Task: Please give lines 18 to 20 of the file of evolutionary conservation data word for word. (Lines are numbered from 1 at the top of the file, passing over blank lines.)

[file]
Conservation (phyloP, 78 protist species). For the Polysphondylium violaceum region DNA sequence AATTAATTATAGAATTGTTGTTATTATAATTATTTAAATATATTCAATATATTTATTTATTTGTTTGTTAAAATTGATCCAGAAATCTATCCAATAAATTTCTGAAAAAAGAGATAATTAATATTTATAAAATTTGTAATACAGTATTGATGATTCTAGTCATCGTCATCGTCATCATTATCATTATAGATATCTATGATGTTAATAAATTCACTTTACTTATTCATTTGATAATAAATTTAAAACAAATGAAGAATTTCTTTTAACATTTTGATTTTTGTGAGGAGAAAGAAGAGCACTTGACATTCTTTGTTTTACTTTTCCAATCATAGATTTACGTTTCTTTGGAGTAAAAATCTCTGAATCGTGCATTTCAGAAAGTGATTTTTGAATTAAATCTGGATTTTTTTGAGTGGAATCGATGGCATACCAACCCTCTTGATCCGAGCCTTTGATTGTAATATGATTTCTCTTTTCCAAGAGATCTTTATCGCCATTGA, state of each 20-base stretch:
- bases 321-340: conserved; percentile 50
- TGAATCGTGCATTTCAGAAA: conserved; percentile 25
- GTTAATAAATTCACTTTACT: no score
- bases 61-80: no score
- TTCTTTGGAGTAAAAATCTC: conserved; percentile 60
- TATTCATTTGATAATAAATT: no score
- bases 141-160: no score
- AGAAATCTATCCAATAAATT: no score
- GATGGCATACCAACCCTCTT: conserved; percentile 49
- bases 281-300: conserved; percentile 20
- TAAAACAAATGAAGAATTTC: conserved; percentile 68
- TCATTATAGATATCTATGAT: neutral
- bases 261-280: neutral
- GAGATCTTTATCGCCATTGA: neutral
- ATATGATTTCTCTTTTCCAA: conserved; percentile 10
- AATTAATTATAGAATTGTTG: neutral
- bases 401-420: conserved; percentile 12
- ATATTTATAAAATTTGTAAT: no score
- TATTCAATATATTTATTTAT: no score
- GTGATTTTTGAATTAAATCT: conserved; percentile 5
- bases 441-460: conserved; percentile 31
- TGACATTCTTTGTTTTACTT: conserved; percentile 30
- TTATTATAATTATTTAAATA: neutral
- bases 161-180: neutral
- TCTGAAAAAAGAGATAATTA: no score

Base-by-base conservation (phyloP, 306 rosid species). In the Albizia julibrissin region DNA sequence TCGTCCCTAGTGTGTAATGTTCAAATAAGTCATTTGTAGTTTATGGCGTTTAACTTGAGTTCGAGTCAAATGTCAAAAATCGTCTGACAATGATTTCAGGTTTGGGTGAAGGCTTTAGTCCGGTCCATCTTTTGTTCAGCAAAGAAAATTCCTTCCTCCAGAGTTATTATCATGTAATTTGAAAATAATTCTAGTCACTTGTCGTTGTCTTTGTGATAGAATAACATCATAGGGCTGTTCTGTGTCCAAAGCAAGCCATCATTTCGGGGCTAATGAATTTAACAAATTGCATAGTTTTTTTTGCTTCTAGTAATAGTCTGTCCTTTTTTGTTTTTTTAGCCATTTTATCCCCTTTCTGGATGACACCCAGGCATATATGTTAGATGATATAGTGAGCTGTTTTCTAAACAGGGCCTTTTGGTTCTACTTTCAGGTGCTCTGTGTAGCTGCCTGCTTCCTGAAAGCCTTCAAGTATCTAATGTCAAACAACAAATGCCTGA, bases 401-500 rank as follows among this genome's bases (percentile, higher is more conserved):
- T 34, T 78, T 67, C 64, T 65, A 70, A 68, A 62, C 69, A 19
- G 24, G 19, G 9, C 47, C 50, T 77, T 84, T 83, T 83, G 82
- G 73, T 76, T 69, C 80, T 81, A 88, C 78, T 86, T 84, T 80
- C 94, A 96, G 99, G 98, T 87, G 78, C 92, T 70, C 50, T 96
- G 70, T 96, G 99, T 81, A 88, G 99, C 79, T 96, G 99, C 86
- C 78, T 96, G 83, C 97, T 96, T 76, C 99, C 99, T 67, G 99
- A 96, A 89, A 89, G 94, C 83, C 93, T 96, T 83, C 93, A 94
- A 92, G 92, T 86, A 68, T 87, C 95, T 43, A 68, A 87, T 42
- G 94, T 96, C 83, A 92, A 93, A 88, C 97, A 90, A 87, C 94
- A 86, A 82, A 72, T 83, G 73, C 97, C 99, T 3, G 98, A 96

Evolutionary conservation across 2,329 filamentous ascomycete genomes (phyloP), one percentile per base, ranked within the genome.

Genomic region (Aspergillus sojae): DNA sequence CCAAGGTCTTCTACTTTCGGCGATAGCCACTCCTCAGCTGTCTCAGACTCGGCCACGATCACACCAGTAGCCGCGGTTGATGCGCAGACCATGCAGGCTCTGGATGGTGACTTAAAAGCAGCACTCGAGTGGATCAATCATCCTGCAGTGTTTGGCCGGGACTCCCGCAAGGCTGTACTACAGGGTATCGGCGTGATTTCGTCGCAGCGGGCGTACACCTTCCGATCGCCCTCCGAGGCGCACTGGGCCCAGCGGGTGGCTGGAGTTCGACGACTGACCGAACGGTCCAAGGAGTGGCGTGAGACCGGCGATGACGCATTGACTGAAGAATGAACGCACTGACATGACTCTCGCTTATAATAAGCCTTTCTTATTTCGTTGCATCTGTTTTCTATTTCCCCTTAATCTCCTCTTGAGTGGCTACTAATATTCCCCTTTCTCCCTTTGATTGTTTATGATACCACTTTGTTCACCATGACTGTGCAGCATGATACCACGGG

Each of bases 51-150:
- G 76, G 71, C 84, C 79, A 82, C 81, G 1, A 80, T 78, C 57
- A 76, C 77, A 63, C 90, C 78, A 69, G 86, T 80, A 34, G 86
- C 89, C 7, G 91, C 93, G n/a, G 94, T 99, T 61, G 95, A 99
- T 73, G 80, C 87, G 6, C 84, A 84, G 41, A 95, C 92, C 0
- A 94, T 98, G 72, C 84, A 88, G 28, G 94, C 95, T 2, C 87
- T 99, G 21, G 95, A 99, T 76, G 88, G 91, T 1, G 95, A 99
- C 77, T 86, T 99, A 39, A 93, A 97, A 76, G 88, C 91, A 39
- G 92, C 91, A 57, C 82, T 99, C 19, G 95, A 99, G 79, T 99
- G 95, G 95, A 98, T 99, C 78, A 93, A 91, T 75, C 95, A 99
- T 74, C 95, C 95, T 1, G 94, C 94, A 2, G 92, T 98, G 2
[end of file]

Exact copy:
- bases 401-420: conserved; percentile 12
- ATATTTATAAAATTTGTAAT: no score
- TATTCAATATATTTATTTAT: no score